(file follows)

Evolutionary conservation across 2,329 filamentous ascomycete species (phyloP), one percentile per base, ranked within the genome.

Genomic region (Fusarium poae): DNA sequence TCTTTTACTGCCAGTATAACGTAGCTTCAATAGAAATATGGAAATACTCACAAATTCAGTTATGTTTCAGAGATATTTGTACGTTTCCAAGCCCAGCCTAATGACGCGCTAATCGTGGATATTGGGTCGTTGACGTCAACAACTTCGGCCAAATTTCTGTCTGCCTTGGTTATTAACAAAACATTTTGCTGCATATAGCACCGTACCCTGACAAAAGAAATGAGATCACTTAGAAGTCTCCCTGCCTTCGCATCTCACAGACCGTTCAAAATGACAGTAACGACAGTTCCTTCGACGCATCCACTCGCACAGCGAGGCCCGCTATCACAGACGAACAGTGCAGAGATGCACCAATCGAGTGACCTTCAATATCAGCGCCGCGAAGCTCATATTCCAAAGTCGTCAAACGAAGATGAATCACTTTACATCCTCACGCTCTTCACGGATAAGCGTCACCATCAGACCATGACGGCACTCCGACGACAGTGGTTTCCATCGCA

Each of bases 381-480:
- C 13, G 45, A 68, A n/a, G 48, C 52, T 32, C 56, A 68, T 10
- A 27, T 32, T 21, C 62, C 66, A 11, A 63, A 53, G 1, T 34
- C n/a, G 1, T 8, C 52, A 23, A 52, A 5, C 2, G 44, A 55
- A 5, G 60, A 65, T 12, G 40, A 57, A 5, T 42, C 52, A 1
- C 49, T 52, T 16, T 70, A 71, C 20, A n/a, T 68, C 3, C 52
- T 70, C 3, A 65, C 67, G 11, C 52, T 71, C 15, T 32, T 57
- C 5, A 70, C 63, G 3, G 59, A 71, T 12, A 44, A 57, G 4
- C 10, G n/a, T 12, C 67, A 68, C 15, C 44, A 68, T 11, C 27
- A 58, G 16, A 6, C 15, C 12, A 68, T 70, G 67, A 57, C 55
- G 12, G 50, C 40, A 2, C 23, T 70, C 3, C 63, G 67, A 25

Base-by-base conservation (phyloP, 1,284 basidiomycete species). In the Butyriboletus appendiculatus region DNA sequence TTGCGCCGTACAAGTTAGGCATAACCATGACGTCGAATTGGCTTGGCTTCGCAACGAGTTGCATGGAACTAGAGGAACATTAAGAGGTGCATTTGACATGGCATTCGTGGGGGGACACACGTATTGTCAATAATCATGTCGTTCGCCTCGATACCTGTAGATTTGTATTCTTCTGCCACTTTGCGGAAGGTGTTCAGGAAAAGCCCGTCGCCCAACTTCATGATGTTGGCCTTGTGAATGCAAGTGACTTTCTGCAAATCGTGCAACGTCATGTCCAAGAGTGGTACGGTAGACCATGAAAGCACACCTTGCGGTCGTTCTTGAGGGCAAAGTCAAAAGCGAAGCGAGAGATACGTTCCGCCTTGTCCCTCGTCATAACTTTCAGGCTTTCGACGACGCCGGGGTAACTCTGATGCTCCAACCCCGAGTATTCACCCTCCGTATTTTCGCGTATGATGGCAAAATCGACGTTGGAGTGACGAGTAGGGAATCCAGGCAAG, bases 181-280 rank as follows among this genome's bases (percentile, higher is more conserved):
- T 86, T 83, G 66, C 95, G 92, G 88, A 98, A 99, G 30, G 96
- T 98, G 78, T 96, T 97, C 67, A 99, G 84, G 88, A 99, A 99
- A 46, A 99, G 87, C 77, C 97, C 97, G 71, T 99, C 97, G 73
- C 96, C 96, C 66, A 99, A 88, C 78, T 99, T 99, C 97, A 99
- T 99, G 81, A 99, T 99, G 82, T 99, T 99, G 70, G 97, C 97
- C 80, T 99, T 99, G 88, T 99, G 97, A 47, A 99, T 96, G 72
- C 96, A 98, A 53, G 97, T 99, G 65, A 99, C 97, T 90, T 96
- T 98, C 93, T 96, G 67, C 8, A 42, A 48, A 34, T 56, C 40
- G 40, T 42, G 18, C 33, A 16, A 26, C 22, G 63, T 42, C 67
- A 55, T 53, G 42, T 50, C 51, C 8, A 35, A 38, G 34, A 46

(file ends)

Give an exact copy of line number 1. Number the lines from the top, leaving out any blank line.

Evolutionary conservation across 2,329 filamentous ascomycete species (phyloP), one percentile per base, ranked within the genome.